Definitions in taxonomyPosted: September 24, 2012 Filed under: Botany, Philosophy | Tags: botany, Scientology, taxonomy, Watsonia Leave a comment
There are four ways of defining a term or a datum (Hubbard, 1951). The most obvious might be by description, or listing its essential characteristics. Then something can also be defined by its differences from similar things with which it might be confused, or conversely by classifying or associating it with things that it resembles. But the most useful is an action definition that specifies the cause and function of the thing.
This is very relevant to biological taxonomy, which is concerned with defining taxa as relatively stable entities within the diversity of living organisms.
Traditional taxonomic literature uses descriptive definitions (full description with reference to a type specimen) to establish taxa. It also uses differentiative definitions (diagnoses and keys) as tools for identification. In practice, differentiation becomes definition by elimination, as in the dichotomous keys used in floras and monographs to narrow down the possible identity of a specimen to a single name by gradient steps.
Associative definitions may also be used in the protologue to discuss the relationships of a new taxon. Association was implicit in Aristotle’s concepts of genus and species, which Linnaeus adopted in the binomial nomenclature of plants and animals. Thus placing a new kind of cat into the genus Felis is a starting point for defining it. But an associative definition depends on the user’s prior knowledge of the thing being associated. It’s little use describing a lynx as a cat with certain characteristics to someone who has never seen any cats.
An action definition of a species would include its origin (the genus within which it evolved), its niche (functional role in the ecosystems where it lives), and its limits. e.g. “Watsonia hysterantha is a local derivative of W. meriana flowering in autumn from stored reserves, reduced in size and ground cover to exploit soil pockets in granite cliffs.”
An action definition of a higher taxon would similarly include its origin from a taxon of similar rank or the next higher taxon to which it belongs, the functional adaptations that caused this line to diverge, and its limits. e.g. “Cactaceae are caryophyllids adapted to seasonal drought by crassulacean acid metabolism and water-storing stems, with consequent slow growth rates making them vulnerable to competition”.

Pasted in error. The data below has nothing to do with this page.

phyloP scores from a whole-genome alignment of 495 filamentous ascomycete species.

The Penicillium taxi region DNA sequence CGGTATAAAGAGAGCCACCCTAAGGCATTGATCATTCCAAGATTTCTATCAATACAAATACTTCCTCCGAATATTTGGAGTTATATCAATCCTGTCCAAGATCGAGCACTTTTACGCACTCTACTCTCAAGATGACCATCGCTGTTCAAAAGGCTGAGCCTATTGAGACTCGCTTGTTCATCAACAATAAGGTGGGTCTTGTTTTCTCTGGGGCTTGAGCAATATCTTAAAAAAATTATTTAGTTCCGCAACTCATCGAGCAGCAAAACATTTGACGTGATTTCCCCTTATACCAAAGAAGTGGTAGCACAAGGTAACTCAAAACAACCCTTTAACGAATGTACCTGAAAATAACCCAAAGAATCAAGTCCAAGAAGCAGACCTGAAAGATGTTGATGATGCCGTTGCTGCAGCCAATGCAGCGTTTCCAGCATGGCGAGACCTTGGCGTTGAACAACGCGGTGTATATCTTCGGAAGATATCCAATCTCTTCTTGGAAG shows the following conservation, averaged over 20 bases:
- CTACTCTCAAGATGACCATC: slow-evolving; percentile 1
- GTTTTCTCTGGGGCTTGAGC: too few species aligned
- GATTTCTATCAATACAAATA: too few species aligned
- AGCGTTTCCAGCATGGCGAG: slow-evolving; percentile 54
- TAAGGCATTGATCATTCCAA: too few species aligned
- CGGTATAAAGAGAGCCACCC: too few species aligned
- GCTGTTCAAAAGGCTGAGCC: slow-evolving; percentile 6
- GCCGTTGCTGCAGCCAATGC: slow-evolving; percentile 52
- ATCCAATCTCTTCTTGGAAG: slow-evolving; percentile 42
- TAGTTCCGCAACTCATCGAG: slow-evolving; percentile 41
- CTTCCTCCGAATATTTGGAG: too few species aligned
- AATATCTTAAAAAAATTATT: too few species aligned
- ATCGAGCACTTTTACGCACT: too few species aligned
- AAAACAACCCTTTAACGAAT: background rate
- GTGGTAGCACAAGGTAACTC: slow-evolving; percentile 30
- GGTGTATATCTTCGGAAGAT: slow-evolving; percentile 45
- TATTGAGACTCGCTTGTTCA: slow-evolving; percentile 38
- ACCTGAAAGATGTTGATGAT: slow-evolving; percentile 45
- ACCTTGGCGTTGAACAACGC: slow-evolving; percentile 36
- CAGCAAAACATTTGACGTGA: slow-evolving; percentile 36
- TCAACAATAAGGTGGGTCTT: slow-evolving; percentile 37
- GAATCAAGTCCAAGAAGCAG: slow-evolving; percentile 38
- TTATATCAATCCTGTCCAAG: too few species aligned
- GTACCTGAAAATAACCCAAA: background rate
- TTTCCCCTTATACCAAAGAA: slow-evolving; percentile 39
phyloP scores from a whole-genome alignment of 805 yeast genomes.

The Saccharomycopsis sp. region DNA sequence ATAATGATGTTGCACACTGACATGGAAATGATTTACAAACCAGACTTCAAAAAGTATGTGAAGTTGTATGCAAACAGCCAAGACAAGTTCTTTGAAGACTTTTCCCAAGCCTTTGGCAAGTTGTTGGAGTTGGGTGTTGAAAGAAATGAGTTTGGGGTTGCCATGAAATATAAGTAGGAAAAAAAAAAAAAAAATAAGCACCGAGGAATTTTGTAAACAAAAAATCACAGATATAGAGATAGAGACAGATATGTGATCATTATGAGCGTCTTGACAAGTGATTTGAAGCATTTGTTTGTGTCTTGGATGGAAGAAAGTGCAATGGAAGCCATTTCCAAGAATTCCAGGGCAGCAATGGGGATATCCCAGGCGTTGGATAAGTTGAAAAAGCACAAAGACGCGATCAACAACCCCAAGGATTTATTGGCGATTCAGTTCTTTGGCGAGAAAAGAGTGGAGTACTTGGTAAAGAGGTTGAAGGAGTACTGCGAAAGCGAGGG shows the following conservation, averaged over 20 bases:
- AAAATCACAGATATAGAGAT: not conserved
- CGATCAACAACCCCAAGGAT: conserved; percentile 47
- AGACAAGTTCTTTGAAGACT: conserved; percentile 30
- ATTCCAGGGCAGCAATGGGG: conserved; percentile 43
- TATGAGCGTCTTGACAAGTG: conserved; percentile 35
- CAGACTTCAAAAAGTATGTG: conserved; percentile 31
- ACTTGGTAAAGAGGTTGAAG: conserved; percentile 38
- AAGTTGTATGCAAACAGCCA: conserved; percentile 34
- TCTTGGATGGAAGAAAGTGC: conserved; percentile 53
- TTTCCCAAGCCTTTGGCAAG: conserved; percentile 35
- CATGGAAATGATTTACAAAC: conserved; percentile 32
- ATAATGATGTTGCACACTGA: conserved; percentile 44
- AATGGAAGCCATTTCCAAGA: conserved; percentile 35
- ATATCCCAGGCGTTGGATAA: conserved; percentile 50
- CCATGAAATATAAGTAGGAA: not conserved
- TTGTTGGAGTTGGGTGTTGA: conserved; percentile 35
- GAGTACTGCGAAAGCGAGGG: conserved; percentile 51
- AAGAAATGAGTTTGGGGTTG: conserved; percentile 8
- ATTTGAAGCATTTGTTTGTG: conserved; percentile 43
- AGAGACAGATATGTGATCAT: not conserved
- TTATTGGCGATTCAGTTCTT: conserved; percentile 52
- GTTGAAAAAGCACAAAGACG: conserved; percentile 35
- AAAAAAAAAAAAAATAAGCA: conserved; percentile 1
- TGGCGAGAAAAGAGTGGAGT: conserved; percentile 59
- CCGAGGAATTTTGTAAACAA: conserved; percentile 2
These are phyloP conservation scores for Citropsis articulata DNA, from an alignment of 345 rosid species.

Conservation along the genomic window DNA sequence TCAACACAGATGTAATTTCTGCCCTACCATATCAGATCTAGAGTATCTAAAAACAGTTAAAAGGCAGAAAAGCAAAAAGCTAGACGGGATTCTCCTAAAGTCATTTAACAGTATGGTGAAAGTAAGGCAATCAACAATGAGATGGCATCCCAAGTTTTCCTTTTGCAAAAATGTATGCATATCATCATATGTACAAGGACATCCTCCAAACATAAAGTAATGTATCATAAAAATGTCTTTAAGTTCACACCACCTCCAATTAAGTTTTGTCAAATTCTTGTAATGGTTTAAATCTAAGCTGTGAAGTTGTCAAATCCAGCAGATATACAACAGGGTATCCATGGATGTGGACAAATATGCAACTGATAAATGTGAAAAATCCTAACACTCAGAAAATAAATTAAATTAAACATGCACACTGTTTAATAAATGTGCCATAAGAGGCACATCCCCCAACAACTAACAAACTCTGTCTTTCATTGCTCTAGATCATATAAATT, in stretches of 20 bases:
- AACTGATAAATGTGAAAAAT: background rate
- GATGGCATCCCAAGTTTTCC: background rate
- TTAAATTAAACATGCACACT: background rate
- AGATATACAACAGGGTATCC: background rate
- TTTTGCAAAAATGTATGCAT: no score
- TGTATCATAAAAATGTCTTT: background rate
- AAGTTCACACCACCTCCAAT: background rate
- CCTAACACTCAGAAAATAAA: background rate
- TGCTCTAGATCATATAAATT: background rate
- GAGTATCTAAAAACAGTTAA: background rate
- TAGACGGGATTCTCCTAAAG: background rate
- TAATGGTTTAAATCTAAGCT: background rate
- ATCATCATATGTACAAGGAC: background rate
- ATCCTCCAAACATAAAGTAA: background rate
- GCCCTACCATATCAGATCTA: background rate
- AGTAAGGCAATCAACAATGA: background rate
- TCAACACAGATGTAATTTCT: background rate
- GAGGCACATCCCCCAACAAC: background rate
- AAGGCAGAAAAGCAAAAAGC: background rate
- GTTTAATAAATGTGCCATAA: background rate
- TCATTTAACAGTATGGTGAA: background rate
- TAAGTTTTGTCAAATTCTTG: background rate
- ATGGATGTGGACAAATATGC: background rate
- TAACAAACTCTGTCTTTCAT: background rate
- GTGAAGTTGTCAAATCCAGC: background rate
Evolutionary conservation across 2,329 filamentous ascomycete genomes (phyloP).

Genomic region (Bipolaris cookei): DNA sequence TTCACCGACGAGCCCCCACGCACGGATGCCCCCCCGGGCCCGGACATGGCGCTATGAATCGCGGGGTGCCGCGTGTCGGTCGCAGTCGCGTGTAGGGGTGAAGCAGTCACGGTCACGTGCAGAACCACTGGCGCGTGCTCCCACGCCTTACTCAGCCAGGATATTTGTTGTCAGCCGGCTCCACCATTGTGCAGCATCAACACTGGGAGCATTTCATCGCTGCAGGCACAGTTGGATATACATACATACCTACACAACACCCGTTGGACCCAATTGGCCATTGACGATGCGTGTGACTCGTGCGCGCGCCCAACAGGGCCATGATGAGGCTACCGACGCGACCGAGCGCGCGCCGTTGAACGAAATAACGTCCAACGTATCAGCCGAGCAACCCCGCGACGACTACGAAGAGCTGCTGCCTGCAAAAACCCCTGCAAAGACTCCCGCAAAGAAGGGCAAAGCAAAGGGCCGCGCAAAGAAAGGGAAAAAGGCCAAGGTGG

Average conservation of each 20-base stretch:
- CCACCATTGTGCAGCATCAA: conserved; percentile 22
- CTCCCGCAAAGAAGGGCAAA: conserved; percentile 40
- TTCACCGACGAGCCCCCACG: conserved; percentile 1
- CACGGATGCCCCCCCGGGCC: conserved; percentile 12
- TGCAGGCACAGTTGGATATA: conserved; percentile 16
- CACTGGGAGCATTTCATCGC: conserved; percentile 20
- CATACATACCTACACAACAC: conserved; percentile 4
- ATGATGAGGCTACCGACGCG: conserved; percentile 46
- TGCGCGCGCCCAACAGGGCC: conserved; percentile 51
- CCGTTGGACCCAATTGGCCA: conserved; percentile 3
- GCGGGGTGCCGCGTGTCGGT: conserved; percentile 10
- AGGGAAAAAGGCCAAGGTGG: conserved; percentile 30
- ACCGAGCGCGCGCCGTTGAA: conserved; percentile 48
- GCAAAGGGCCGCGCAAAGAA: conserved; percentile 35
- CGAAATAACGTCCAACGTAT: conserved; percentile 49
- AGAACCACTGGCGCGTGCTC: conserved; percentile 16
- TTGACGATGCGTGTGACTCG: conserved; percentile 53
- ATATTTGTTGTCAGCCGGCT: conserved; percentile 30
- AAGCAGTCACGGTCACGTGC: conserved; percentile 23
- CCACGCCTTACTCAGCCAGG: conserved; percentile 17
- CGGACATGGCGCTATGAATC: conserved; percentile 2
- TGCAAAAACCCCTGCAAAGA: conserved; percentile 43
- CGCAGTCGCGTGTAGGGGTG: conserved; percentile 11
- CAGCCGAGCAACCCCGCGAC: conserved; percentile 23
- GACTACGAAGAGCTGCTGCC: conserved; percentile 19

A species is a solution to the problems posed by its niche and environment. It is the lowest level taxon that can be called stable in that it is not liable to vanish within a few generations due to gene flow. There is no guarantee that a morphological species, based on museum specimens of distinctive appearance, has such stability. For practical purposes a taxonomic species is often taken as equivalent to a biological species: a reproductively isolated population or group of populations. The biological species concept was adopted by zoologists who considered only sexually reproducing organisms and ignored such things as clones and apomicts. But sterile or apomictic clones are morphologically distinct and function as species in ecology even though they do not fulfil the biological definition of a population as a unit within which genes are exchanged.
Like a key that fits a lock it wasn’t meant for, a species may fortuitously fit another environment quite different to the one where it evolved, as when an introduced crop species unexpectedly becomes a weed. But a population moved to a new habitat immediately becomes a new biological species because it is reproductively isolated from the original population and subjected to different selection pressures. Morphological changes may occur later, but it has already started on a new evolutionary trajectory. Bulbil watsonia is an example, a vegetatively reproducing biotype of Watsonia meriana that was reproductively isolated by becoming triploid and found a niche in habitats disturbed by human activity, first in its native South Africa and later overseas.
Hubbard, L. Ron (1951) Advanced Procedure and Axioms.